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Mike Kelley: The Sacred and the Profane

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Huge, sprawling exhibition devoted to the art of one of the best-known LA artists, Mike Kelley (1954 - 2012), just opened at the Geffen Contemporary at MOCA. With 250 artworks in different media, this retrospective traces three decades of Kelley's exceptionally prolific career. And it's important to notice the particular elegance and grace with which this complex exhibition is designed and presented by MOCA curator, Bennett Simpson.

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I had the good fortune to see the version of this exhibition last summer at the Pompidou Centre in Paris. There, it was less than half of the current exhibition at MOCA, and somehow it came across as a dramatic, even overwhelming story of the troubled artist and of his art as a diary of his tortured soul.

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Born in Detroit, Kelley spent most of his adult life here in LA. After graduating from CalArts, he quickly gained a reputation not only as an artist but also as a teacher, collaborator, and performer. If you've ever seen his work before, you might be somewhat prepared for the inevitable sense of shock that you will experience in this exhibition as you immerse yourself into the sacred and profane world of Mike Kelley. Sex, violence, childhood innocence, torture, frustration, religious longing; it's all there -- and much more.

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Ann Goldstein, former director of the Stedelijk Museum in Amsterdam, where this exhibition originated, had this to say about Kelley: "Nothing is sacrosanct in his work -- not so-called high culture, history, literature, music, philosophy, psychology, religion, or education. In brining together his interest in so-called low culture -- from crafts to comic strips -- with a reconsideration of identity and sexuality, he was nothing less than revelatory."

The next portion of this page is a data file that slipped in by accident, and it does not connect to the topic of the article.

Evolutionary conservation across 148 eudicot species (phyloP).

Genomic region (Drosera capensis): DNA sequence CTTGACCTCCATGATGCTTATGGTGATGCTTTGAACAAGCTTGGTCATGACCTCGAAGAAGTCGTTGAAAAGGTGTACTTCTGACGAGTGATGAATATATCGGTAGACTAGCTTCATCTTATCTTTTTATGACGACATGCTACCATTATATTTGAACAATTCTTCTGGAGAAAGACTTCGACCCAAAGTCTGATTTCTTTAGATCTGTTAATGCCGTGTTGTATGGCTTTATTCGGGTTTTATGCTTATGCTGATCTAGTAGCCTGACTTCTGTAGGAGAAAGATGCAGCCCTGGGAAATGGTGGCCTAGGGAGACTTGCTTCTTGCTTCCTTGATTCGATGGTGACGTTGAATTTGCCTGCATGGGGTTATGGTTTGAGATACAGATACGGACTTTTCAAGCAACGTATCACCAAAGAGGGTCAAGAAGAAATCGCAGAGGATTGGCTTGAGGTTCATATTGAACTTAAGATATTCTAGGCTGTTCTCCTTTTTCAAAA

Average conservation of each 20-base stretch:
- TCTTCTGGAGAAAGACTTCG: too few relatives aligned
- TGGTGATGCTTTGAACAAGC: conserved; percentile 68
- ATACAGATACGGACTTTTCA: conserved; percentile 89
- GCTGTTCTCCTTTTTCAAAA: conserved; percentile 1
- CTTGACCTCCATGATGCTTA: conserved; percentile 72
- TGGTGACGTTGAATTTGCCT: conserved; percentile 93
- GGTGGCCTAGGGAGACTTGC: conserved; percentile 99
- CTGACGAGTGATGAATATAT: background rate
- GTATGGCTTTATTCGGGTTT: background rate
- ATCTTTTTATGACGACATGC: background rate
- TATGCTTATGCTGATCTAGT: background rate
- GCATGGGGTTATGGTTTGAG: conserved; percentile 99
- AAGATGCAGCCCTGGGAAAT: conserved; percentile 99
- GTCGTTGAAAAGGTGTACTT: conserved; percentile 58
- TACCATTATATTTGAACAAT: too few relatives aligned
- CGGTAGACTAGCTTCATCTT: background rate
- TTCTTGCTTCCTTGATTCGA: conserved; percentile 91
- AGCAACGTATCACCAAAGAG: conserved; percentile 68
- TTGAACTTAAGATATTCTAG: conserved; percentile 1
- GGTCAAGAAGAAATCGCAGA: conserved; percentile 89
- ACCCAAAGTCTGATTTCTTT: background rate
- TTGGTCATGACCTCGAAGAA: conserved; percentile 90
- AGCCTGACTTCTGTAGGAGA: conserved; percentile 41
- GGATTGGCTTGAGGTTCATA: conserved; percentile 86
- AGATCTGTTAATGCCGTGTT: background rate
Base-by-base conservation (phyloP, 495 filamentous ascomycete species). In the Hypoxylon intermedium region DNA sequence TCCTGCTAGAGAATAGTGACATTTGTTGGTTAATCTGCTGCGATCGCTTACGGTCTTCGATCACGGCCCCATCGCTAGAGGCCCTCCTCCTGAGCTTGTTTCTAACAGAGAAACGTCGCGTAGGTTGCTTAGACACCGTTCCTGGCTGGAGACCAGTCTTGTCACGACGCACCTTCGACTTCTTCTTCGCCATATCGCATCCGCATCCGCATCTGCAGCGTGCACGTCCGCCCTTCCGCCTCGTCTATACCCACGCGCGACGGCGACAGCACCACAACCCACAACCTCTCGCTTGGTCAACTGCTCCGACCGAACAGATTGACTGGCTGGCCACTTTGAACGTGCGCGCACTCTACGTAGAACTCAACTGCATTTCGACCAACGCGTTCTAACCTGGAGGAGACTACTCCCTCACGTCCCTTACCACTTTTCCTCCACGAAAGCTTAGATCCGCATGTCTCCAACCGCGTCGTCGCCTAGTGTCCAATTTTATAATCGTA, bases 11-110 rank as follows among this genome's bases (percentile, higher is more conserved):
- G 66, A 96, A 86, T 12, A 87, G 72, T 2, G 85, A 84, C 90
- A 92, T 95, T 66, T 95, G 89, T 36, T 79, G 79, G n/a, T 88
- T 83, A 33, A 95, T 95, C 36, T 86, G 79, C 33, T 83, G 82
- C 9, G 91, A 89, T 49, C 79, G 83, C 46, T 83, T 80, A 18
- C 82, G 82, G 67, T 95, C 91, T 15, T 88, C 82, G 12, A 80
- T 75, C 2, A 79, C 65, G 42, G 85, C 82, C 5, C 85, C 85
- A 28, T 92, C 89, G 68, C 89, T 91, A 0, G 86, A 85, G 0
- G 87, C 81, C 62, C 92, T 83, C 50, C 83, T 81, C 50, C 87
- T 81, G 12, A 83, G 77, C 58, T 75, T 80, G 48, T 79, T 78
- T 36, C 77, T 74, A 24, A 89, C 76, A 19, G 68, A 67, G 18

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The terrible news of the artist's suicide came just a few months before this retrospective was scheduled to open in Stedelijk Museum in 2012. People who were close to Kelley were crushed by his death but, knowing the numerous demons that haunted him throughout his life, they were not entirely surprised. In a strange coincidence, another internationally celebrated cultural figure, fashion guru Alexander McQueen, committed suicide a few months before his groundbreaking exhibition opened at the Metropolitan Museum, New York in 2011.

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From what I have read and heard from a number of artists honored with a mid-career museum retrospective, I understand that such an experience can be overwhelming and, on occasion, can even temporarily block their creative flow. Compare it with your experience going to a high school or college reunion after not seeing your former friends for maybe 20 or 30 years. It's rather unsettling and even troubling to see and realize how much you have changed and how many of these people, once close, are now total strangers.

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Recently, visiting the studio of one of LA's artists, I asked him how he feels about the potential of confronting all his past works at once. He said, "No way." Then, he continued by saying that, for him, making a new piece is like having a fight, a good fight, but when it's over, it's over. To confront it again would be unsettling and painful. He doesn't want to see the work, think about it, or talk about it; it's done. The relationship is over.

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Lucky for us who are not artists, just mere mortals, we can experience the artists' work and be inspired, challenged, and even unsettled. But hopefully without the danger of being crushed.

P.S. If you want to learn about Edward's Fine Art of Art Collecting Classes, please visit his website here. You can also read The New York Times article about his classes here.

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Edward Goldman is an art critic and the host of Art Talk, a program on art and culture for NPR affiliate KCRW 89.9 FM. To listen to the complete show and hear Edward's charming Russian accent, click here.